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The New NGO C-Suite: Unlocking Efficiency, Control and Transparency Forward-thinking beneficiary organisations are replacing cumbersome cash and paper-based payments with electronic transactions, even in the remote under-banked regions of emerging markets.

The New NGO C-Suite: Unlocking Efficiency, Control and Transparency

by Geoffrey Gursel, Director and Head of Sub-Saharan Africa Treasury & Trade Solutions Sales, and John B. Finnigan, Head of Development Organizations, Corporate and Investment Banking, Citi

The New NGO C-Suite - image

A new breed of executives has infiltrated the executive offices and finance departments of humanitarian and social aid organisations in recent years. Fondly referred to as ‘bridgers’, they are managers who have migrated from the world of profit-driven enterprises to the not-for-profit universe of NGOs and similar entities. These managers typically bring with them insights into advanced financial and cash management practices that transcend operating differences between the workplaces they’ve left behind and the ones they’ve joined.

Their motives for shifting vary. Some are driven by situational events such as 9/11 or the fallout of a global financial downturn. Others have chosen to transfer strategic and managerial skills honed during successful careers in the corporate world to social causes that are important to them.

Calls for accountability

Whatever their reasons for change these executives often find that the pressures of meeting earnings and shareholder expectations are replaced by the financial expectations of a new set of stakeholders. These include aid donors who want assurances that their financial contributions are used wisely and responsibly. Whether these donors are government agencies, private corporations, or philanthropic foundations, they typically seek accountability and transparency into how the funds they provide are disbursed, tracked and managed.

In fact, these days it is rare to find an aid donor that is willing to extend no-strings-attached funding. Whether their donations are measured in thousands or millions of dollars, donors expect specific goals and expectations to be met and are willing to delve into the details of how their funds are used both in the field and at headquarters. They want to know that processes and technologies are in place to account for every dollar to minimise financial risks and to optimise benefits to aid recipients.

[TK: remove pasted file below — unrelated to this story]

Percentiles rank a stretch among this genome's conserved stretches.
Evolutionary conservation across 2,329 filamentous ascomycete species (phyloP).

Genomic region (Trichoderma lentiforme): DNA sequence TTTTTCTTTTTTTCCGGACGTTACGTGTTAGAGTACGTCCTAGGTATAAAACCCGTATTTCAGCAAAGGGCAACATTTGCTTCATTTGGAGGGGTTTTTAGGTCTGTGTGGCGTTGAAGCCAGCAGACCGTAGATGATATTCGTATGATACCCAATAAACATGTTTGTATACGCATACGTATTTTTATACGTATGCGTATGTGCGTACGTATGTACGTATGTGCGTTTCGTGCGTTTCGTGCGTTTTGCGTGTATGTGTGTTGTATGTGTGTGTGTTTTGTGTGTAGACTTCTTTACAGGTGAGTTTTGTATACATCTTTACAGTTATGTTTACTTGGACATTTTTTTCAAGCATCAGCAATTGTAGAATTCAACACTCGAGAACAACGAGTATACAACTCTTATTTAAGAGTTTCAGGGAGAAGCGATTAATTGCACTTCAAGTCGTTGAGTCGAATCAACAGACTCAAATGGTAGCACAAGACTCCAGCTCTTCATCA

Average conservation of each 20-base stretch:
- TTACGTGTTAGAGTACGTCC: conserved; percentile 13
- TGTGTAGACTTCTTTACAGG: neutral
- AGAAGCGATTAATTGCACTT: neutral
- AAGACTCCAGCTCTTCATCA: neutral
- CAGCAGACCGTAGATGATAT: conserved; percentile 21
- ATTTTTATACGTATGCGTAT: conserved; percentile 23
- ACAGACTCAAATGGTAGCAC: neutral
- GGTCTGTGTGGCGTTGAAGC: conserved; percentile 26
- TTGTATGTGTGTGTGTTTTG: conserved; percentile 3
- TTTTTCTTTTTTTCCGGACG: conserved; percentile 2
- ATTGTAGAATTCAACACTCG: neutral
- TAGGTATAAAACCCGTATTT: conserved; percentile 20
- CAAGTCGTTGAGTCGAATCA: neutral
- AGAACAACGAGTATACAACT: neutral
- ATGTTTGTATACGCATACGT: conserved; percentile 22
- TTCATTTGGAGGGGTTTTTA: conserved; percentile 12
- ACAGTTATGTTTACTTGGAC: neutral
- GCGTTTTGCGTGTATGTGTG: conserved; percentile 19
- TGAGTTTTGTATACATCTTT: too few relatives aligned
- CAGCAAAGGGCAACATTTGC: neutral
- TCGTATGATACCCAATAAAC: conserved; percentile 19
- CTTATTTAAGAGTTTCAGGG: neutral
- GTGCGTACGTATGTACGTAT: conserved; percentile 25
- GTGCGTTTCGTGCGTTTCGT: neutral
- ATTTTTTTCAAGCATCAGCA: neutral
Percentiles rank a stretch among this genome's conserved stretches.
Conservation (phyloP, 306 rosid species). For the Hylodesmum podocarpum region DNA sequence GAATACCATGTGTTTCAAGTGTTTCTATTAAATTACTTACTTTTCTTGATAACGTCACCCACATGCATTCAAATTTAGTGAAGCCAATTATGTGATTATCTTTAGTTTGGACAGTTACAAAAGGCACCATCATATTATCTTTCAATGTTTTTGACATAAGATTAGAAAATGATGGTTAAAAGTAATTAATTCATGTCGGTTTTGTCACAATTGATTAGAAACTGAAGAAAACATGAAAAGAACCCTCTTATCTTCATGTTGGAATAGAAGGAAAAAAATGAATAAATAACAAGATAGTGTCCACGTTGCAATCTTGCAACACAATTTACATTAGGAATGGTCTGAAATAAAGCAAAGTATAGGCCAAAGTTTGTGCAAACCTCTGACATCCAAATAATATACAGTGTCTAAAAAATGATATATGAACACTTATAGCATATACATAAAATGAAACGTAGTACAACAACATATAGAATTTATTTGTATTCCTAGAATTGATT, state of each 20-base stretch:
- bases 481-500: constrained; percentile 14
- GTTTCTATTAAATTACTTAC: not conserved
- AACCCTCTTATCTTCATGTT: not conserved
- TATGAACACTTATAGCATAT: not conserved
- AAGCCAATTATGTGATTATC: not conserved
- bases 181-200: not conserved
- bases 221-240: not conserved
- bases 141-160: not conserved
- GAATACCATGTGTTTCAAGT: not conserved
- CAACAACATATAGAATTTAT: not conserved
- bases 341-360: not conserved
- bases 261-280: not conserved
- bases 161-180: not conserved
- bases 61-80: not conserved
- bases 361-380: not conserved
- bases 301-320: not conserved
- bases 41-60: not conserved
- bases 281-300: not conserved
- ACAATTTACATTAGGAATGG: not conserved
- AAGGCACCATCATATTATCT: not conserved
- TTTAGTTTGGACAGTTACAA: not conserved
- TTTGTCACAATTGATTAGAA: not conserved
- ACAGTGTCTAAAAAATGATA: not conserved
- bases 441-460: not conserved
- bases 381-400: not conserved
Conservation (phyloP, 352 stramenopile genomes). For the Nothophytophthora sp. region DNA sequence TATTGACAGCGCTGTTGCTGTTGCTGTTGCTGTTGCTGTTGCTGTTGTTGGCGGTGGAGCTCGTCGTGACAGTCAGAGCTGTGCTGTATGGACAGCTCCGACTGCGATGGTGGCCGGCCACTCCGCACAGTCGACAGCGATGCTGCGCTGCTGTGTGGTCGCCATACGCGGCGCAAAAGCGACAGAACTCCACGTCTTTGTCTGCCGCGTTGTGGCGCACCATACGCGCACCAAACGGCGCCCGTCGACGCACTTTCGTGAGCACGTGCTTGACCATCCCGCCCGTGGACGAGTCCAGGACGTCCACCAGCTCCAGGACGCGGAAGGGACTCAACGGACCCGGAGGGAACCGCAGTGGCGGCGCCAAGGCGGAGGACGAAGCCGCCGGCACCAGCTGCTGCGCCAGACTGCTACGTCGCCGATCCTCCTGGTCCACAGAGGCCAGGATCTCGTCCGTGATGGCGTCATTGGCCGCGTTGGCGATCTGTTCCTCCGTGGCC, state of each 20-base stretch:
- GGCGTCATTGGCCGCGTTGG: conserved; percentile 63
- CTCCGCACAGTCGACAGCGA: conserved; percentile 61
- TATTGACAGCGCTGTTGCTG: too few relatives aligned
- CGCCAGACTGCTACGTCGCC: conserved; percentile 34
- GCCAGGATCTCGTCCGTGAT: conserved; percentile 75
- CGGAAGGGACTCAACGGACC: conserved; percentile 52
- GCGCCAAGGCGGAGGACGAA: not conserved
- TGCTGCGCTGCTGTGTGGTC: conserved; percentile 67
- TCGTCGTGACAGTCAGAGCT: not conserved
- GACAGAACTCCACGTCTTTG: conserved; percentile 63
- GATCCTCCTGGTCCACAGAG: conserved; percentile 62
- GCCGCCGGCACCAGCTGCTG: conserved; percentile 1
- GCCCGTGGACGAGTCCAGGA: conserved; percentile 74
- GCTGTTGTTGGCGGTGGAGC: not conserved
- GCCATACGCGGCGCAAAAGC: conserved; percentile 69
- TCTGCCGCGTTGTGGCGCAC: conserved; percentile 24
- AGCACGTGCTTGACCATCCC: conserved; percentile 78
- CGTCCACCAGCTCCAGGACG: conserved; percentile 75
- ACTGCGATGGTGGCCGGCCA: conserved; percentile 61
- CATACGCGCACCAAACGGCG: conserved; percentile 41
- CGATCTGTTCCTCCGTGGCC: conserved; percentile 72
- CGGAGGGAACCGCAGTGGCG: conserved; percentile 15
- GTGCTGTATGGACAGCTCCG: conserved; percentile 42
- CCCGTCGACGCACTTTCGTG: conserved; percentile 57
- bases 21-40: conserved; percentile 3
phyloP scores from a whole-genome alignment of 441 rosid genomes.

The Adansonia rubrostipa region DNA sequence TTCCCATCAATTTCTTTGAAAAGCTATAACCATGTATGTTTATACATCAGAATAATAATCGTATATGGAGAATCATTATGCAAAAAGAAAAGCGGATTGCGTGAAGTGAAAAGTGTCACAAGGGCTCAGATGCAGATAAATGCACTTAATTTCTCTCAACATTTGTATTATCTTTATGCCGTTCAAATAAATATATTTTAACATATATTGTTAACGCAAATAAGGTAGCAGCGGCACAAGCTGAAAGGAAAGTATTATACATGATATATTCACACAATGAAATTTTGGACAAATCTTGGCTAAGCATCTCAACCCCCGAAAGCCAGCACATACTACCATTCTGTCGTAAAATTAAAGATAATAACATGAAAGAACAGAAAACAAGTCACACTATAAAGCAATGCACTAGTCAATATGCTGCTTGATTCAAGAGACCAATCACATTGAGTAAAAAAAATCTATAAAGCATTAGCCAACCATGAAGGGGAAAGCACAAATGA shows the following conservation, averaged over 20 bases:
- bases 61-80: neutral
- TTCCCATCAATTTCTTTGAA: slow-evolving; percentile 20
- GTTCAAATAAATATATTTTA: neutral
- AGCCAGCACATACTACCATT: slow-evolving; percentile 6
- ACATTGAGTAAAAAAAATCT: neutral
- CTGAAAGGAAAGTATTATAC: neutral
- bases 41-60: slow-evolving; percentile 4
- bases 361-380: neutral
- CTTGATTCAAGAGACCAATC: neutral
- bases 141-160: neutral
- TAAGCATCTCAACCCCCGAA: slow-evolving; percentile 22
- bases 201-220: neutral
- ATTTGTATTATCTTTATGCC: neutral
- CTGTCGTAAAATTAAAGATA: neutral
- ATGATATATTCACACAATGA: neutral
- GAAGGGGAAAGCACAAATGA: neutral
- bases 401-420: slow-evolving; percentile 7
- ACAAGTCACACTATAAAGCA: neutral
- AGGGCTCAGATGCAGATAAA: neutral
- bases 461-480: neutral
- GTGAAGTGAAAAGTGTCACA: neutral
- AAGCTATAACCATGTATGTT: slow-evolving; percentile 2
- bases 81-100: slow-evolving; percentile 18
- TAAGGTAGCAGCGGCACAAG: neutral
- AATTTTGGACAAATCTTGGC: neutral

In response, forward-thinking beneficiary organisations are finding new ways to disburse and manage their funds. Taking cues from their for-profit counterparts, they are replacing cumbersome cash and paper-based payments with electronic transactions, even in the remote under-banked regions of emerging markets. They are adopting more sophisticated foreign exchange practices and embracing advanced electronic banking and reporting systems.

Mobilising field operations

In recent years, mobile phone technologies have had a huge impact on how major humanitarian and development organisations conduct their business, particularly in far-flung corners of the world. Take for instance one international health organisation that leveraged the advanced state of mobile communications networks in Africa to transform activities as diverse as how it tracks and treats malaria to how it manages local cash disbursements.

A specialised mobile phone interface provides health officials in local communities a means of reporting data that is critical to identifying and responding to malaria infections in real time. Field operations use cell phones to quickly transmit information that provides insights into malaria burdens at the local level and drives faster, more targeted interventions.

Much of the organisation’s work is conducted in communities with little or no formal banking services and where, historically, local payments have been cash-based. Today, thanks to the development of mobile payment capabilities in a growing number of developing countries, field workers can receive funds quickly and securely via their mobile phones to meet local administrative and operating needs.

Changing the financial paradigm

Mobile network operators, recognising a chance to change the financial paradigm in countries such as Kenya, have been joining forces with banks and non-bank local agents to create mobile payment services for unbanked and under-banked populations. Kenya, a pioneer in mobile payments, can now lay claim to one of the most sophisticated mobile payment systems in the world as the majority of households in the country use mobile phones for funds transfers.

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